The Wheaton Franciscan Sisters invite your prayers for
of The Most Precious Blood
Sister Rosalie Klein, Lorraine, passed into the fullness of God on July 7, 2017. She was born in Milwaukee, Wisconsin 94 years ago (7-26-23), the third child of fifteen children to Elizabeth (Elsie) and Casper Klein. Her parents brought her to St. Leo Church, Milwaukee, Wisconsin for baptism on September 16, 1923. She was welcomed into the Wheaton Franciscans on September 2, 1942, and after novitiate and temporary vows formation, Sr. Rosalie professed her final vows on May 19, 1948.
Sister Rosalie served the community and congregation in pastoral ministry roles and committee work, along with educating herself in healthcare ministries. She received a BSN and MSN from Marquette University College of Nursing in Milwaukee, Wisconsin and an MS and DSC from Tulane University, New Orleans, Louisiana. These accomplished degrees were enfleshed in her ministry as an RN in St. Louis, Missouri, Cape Girardeau, Missouri, and Milwaukee, Wisconsin. In 1959, she became full professor and the Dean at Marquette University College of Nursing. She served there for 32 years and then for four more years as Dean Emeritus and as a volunteer historian. In retirement, she continued to serve as a patient volunteer at Elmbrook Memorial Hospital in Brookfield, Wisconsin and until her death as a pastoral companion at St. Camillo’s Residence in Milwaukee.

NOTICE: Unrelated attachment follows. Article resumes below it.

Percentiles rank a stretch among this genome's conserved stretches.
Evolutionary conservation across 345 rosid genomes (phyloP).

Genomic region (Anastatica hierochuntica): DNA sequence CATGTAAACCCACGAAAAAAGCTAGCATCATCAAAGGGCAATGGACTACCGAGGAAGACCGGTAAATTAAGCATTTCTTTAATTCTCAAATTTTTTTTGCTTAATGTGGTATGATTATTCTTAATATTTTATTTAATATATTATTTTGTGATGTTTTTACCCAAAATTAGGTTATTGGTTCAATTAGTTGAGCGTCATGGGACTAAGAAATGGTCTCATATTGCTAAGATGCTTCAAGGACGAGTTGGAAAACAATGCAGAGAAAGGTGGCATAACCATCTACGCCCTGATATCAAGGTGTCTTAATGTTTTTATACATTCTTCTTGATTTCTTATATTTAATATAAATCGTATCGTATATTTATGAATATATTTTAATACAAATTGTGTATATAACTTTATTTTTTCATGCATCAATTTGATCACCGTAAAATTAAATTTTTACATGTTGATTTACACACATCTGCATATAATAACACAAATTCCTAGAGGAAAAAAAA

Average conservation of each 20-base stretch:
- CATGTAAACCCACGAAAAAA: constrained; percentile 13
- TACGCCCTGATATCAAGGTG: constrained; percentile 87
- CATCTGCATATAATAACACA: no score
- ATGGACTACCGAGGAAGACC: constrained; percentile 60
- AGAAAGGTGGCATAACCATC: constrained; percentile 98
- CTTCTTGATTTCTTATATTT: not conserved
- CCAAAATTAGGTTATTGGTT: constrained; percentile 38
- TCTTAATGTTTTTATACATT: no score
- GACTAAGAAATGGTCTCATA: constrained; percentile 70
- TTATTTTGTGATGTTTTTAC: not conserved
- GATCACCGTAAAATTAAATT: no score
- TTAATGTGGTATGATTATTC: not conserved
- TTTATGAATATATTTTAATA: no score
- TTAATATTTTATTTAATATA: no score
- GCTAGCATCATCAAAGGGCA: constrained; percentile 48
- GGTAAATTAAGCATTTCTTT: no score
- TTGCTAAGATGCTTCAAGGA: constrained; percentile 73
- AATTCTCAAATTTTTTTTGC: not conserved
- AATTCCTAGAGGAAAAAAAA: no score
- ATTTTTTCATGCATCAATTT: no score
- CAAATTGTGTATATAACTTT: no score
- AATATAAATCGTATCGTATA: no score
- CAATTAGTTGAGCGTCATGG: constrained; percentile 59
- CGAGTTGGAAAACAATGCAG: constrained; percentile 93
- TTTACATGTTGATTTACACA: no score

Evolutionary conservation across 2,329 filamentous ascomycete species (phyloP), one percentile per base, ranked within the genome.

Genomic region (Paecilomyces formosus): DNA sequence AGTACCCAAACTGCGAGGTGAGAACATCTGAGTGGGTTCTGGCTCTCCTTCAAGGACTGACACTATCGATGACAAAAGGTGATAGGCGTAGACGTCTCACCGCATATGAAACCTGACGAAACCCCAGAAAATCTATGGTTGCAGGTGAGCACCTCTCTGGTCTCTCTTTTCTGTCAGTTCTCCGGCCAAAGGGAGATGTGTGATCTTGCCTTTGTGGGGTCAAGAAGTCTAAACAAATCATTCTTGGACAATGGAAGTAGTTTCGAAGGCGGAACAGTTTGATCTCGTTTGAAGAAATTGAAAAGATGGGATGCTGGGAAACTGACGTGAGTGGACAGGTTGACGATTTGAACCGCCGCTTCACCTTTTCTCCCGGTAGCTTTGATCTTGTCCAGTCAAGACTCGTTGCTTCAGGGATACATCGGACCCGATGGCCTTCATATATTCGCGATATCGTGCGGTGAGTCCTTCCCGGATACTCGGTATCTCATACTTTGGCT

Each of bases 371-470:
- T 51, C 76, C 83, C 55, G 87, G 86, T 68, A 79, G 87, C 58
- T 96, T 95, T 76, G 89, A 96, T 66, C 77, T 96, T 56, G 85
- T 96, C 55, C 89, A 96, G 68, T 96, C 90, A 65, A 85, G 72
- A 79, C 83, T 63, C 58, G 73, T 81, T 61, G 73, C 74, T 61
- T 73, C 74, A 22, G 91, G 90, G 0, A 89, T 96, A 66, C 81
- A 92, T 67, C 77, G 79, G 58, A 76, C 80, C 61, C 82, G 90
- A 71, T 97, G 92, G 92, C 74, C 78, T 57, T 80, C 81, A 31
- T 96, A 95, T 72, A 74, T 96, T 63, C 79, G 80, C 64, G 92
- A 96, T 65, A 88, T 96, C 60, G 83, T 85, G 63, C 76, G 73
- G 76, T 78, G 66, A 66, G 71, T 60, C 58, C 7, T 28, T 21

In pondering all of the autobiographical information that the Wheaton Franciscans have from Sr. Rosalie, one comes to know that “love of God” was her life, her purpose, her passion and her pleasure. It sourced her familial, sisterly, professional, and ministerial relationships. This love of God anchored her in the sea of wisdom and compassion. Seeds of selfishness never took root in her being. Humility, faithfulness, and excellence for the sake of Christian service were her spiritual practices, daily prayer forms, community living, and professional ministries. She made visible the kin-dom of God with relational generosity. Sr. Rosalie considered herself basically to be a contemplative, a woman who knew that “living alone was not being alone.” She wanted to be remembered as “one of the Kleins who led an active contemplative life committed to my Franciscan community.”
She leaves us this message of wisdom, “Attempt to respond to ‘Why am I here? Why am I called? What led me to the Franciscans?’ And keep in mind that we’re still in transition, we’re still changing and no one has the answers.”